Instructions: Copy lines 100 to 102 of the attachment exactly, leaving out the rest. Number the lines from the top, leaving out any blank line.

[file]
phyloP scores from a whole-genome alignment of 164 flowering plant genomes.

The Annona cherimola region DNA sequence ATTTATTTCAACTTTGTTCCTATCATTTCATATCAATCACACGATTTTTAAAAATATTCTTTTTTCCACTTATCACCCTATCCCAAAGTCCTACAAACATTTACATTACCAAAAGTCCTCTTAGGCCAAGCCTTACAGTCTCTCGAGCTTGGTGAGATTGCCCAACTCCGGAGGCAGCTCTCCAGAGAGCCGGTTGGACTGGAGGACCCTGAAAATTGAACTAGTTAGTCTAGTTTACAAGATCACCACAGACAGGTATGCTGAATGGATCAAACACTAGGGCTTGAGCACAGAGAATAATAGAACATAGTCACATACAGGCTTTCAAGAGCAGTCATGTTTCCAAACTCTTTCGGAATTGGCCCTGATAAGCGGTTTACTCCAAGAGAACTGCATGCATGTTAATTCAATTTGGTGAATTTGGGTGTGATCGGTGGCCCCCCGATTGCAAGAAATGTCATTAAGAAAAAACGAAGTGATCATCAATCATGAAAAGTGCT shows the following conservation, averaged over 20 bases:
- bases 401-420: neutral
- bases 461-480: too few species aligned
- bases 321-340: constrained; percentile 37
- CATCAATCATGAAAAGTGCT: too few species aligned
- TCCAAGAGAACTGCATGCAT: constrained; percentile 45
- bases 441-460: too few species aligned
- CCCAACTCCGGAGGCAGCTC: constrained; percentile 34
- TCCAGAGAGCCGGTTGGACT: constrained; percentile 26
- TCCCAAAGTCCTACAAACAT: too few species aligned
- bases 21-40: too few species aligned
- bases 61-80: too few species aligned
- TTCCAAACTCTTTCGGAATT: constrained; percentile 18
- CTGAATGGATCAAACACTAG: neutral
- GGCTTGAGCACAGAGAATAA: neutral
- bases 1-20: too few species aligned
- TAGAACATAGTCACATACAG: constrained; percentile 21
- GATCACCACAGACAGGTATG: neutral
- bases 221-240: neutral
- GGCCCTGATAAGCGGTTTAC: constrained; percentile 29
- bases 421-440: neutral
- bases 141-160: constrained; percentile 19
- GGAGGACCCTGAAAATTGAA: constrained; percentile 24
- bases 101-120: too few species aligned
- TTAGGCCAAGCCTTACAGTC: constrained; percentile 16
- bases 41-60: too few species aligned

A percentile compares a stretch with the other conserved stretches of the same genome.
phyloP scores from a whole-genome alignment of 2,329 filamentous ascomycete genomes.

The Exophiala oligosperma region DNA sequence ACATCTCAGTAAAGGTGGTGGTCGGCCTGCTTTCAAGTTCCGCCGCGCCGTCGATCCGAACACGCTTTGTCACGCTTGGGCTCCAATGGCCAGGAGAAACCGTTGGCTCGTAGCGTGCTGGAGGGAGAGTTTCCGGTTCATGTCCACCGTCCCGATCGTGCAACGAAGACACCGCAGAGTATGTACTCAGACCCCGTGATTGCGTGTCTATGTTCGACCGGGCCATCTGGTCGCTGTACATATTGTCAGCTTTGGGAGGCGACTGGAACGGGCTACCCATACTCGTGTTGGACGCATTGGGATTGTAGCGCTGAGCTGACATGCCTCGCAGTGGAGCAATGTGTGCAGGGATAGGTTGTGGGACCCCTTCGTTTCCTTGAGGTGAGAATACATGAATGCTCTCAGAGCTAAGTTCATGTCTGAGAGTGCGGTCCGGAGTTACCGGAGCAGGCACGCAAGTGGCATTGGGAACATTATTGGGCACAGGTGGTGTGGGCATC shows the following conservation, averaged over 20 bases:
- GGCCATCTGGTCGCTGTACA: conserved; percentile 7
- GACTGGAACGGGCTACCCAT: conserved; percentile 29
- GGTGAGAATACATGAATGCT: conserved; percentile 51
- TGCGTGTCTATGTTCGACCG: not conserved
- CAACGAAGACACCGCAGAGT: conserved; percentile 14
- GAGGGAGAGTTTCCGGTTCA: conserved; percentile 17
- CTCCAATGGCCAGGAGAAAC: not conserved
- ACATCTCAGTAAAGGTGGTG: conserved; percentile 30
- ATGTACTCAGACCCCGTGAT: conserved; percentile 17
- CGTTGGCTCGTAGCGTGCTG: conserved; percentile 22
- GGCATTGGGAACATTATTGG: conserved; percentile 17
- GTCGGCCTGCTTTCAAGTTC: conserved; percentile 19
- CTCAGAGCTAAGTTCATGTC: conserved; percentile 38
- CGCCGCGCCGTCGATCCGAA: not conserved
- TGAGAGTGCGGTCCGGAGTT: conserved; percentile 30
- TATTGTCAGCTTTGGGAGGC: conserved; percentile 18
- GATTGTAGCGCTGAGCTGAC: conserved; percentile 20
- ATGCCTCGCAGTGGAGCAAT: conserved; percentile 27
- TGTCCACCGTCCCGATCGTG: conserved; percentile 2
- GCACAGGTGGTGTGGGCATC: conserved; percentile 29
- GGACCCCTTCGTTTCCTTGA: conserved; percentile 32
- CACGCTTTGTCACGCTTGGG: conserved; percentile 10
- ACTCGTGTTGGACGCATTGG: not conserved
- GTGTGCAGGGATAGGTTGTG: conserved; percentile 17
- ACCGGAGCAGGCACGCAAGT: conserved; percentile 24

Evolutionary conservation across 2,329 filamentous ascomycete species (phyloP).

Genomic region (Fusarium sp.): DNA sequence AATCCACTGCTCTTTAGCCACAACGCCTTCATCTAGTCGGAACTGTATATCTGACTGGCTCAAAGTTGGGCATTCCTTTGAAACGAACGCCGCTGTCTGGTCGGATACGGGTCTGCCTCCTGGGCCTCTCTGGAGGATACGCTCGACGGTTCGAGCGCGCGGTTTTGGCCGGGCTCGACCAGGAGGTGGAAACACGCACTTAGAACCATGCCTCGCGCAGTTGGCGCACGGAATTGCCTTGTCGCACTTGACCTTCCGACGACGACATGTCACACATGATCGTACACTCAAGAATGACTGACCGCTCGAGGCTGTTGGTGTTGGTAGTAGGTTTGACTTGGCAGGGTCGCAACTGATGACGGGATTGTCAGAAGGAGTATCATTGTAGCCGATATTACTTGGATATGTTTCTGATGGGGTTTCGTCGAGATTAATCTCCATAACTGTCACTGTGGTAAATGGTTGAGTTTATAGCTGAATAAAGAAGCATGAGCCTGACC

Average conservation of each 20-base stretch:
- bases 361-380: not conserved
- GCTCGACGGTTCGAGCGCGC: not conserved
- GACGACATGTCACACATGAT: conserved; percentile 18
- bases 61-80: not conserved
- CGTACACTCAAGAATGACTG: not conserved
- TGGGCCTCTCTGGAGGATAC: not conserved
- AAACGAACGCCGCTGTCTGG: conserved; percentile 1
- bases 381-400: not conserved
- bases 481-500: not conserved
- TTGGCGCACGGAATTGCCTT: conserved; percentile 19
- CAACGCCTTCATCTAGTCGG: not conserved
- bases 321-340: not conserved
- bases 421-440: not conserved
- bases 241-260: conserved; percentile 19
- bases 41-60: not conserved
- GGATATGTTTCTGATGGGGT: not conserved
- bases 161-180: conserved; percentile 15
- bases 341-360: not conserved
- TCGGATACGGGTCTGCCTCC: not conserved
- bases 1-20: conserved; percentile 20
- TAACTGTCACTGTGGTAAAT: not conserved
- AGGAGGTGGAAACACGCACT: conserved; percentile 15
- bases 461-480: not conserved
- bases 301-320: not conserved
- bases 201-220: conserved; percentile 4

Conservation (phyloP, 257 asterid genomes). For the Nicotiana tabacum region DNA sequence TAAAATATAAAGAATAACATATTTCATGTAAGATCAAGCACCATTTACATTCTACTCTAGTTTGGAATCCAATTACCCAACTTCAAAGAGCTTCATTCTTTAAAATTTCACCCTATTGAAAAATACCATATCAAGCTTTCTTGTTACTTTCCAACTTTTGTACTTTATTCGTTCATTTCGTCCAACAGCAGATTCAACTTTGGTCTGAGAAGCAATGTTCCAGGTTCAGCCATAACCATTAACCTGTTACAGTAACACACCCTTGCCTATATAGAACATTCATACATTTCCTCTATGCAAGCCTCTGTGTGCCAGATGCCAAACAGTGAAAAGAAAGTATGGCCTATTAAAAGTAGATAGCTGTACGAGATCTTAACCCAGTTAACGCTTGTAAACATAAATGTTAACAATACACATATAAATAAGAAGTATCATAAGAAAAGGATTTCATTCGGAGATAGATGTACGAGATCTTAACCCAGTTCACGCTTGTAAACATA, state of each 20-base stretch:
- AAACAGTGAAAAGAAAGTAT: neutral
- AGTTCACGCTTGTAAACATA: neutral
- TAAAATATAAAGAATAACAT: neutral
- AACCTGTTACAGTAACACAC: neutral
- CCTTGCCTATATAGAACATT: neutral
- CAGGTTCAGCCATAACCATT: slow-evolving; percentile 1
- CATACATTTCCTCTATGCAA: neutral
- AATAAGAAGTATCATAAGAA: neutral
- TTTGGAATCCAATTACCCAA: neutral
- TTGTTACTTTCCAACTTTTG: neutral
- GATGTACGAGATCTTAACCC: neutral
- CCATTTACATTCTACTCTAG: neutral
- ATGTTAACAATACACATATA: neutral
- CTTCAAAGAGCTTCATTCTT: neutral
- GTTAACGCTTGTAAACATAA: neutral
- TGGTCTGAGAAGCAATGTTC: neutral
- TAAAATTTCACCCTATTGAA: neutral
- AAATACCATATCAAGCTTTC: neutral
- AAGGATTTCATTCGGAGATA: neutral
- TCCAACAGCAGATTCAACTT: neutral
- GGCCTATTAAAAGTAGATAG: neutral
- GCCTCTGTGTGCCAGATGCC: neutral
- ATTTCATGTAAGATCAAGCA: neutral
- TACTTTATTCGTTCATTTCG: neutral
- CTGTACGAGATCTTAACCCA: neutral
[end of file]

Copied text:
- TGGTCTGAGAAGCAATGTTC: neutral
- TAAAATTTCACCCTATTGAA: neutral
- AAATACCATATCAAGCTTTC: neutral